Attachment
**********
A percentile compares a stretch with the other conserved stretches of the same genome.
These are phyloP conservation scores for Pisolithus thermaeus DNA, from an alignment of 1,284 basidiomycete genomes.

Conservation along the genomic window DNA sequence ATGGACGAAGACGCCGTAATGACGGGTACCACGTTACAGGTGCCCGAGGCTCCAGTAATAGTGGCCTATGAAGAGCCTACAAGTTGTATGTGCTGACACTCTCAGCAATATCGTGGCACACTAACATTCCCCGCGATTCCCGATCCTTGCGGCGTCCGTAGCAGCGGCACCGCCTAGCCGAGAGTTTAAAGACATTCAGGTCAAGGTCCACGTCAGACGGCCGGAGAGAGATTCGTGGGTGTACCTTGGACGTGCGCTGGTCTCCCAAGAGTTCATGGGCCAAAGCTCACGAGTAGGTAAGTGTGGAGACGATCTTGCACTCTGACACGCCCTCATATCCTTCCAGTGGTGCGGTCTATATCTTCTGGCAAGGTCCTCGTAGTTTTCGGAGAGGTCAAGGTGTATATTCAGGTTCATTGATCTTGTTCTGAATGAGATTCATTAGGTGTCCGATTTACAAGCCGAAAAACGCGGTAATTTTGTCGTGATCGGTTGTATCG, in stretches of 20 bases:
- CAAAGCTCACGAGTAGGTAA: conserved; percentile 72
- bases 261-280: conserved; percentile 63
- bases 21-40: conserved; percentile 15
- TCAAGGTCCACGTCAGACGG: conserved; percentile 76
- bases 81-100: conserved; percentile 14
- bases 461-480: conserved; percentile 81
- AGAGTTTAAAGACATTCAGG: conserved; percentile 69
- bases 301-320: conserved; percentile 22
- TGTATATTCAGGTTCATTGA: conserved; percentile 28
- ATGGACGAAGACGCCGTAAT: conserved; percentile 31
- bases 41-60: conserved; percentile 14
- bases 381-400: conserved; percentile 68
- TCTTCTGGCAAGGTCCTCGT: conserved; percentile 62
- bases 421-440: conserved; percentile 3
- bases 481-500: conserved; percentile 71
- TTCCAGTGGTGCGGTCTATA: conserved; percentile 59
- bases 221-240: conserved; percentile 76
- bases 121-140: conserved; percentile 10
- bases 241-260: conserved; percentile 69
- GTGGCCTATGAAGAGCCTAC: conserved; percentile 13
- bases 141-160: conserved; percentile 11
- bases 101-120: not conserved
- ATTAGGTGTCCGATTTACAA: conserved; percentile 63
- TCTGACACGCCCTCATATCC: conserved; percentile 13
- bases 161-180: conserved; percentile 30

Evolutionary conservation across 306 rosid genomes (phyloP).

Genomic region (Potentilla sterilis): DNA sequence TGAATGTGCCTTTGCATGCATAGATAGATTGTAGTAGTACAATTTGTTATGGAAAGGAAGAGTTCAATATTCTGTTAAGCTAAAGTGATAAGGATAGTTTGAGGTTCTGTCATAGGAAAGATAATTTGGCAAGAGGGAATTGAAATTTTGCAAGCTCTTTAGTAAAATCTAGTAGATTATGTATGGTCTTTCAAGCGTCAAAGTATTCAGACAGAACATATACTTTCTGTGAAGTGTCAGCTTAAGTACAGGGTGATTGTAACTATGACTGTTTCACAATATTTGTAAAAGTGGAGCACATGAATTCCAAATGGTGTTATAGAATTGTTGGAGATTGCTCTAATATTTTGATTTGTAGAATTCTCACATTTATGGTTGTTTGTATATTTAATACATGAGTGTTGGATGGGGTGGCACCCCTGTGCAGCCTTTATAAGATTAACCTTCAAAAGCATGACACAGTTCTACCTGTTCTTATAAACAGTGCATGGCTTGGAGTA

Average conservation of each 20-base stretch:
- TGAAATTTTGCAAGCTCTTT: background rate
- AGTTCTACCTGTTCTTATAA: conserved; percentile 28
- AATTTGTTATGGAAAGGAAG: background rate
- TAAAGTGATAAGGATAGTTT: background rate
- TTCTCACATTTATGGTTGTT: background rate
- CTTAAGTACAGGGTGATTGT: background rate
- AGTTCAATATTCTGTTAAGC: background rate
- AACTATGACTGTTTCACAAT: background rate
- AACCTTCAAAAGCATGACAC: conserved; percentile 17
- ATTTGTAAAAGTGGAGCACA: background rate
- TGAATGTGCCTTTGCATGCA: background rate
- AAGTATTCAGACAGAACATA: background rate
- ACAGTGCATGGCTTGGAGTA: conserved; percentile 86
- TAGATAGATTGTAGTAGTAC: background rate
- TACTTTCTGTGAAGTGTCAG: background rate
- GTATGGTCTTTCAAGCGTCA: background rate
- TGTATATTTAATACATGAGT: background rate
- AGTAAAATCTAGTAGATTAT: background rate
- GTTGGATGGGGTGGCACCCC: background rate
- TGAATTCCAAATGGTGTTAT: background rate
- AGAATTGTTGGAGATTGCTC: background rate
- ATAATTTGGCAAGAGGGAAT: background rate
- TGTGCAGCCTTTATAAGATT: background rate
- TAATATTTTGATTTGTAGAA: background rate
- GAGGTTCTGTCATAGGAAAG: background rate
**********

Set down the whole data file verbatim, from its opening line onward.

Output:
A percentile compares a stretch with the other conserved stretches of the same genome.
These are phyloP conservation scores for Pisolithus thermaeus DNA, from an alignment of 1,284 basidiomycete genomes.

Conservation along the genomic window DNA sequence ATGGACGAAGACGCCGTAATGACGGGTACCACGTTACAGGTGCCCGAGGCTCCAGTAATAGTGGCCTATGAAGAGCCTACAAGTTGTATGTGCTGACACTCTCAGCAATATCGTGGCACACTAACATTCCCCGCGATTCCCGATCCTTGCGGCGTCCGTAGCAGCGGCACCGCCTAGCCGAGAGTTTAAAGACATTCAGGTCAAGGTCCACGTCAGACGGCCGGAGAGAGATTCGTGGGTGTACCTTGGACGTGCGCTGGTCTCCCAAGAGTTCATGGGCCAAAGCTCACGAGTAGGTAAGTGTGGAGACGATCTTGCACTCTGACACGCCCTCATATCCTTCCAGTGGTGCGGTCTATATCTTCTGGCAAGGTCCTCGTAGTTTTCGGAGAGGTCAAGGTGTATATTCAGGTTCATTGATCTTGTTCTGAATGAGATTCATTAGGTGTCCGATTTACAAGCCGAAAAACGCGGTAATTTTGTCGTGATCGGTTGTATCG, in stretches of 20 bases:
- CAAAGCTCACGAGTAGGTAA: conserved; percentile 72
- bases 261-280: conserved; percentile 63
- bases 21-40: conserved; percentile 15
- TCAAGGTCCACGTCAGACGG: conserved; percentile 76
- bases 81-100: conserved; percentile 14
- bases 461-480: conserved; percentile 81
- AGAGTTTAAAGACATTCAGG: conserved; percentile 69
- bases 301-320: conserved; percentile 22
- TGTATATTCAGGTTCATTGA: conserved; percentile 28
- ATGGACGAAGACGCCGTAAT: conserved; percentile 31
- bases 41-60: conserved; percentile 14
- bases 381-400: conserved; percentile 68
- TCTTCTGGCAAGGTCCTCGT: conserved; percentile 62
- bases 421-440: conserved; percentile 3
- bases 481-500: conserved; percentile 71
- TTCCAGTGGTGCGGTCTATA: conserved; percentile 59
- bases 221-240: conserved; percentile 76
- bases 121-140: conserved; percentile 10
- bases 241-260: conserved; percentile 69
- GTGGCCTATGAAGAGCCTAC: conserved; percentile 13
- bases 141-160: conserved; percentile 11
- bases 101-120: not conserved
- ATTAGGTGTCCGATTTACAA: conserved; percentile 63
- TCTGACACGCCCTCATATCC: conserved; percentile 13
- bases 161-180: conserved; percentile 30

Evolutionary conservation across 306 rosid genomes (phyloP).

Genomic region (Potentilla sterilis): DNA sequence TGAATGTGCCTTTGCATGCATAGATAGATTGTAGTAGTACAATTTGTTATGGAAAGGAAGAGTTCAATATTCTGTTAAGCTAAAGTGATAAGGATAGTTTGAGGTTCTGTCATAGGAAAGATAATTTGGCAAGAGGGAATTGAAATTTTGCAAGCTCTTTAGTAAAATCTAGTAGATTATGTATGGTCTTTCAAGCGTCAAAGTATTCAGACAGAACATATACTTTCTGTGAAGTGTCAGCTTAAGTACAGGGTGATTGTAACTATGACTGTTTCACAATATTTGTAAAAGTGGAGCACATGAATTCCAAATGGTGTTATAGAATTGTTGGAGATTGCTCTAATATTTTGATTTGTAGAATTCTCACATTTATGGTTGTTTGTATATTTAATACATGAGTGTTGGATGGGGTGGCACCCCTGTGCAGCCTTTATAAGATTAACCTTCAAAAGCATGACACAGTTCTACCTGTTCTTATAAACAGTGCATGGCTTGGAGTA

Average conservation of each 20-base stretch:
- TGAAATTTTGCAAGCTCTTT: background rate
- AGTTCTACCTGTTCTTATAA: conserved; percentile 28
- AATTTGTTATGGAAAGGAAG: background rate
- TAAAGTGATAAGGATAGTTT: background rate
- TTCTCACATTTATGGTTGTT: background rate
- CTTAAGTACAGGGTGATTGT: background rate
- AGTTCAATATTCTGTTAAGC: background rate
- AACTATGACTGTTTCACAAT: background rate
- AACCTTCAAAAGCATGACAC: conserved; percentile 17
- ATTTGTAAAAGTGGAGCACA: background rate
- TGAATGTGCCTTTGCATGCA: background rate
- AAGTATTCAGACAGAACATA: background rate
- ACAGTGCATGGCTTGGAGTA: conserved; percentile 86
- TAGATAGATTGTAGTAGTAC: background rate
- TACTTTCTGTGAAGTGTCAG: background rate
- GTATGGTCTTTCAAGCGTCA: background rate
- TGTATATTTAATACATGAGT: background rate
- AGTAAAATCTAGTAGATTAT: background rate
- GTTGGATGGGGTGGCACCCC: background rate
- TGAATTCCAAATGGTGTTAT: background rate
- AGAATTGTTGGAGATTGCTC: background rate
- ATAATTTGGCAAGAGGGAAT: background rate
- TGTGCAGCCTTTATAAGATT: background rate
- TAATATTTTGATTTGTAGAA: background rate
- GAGGTTCTGTCATAGGAAAG: background rate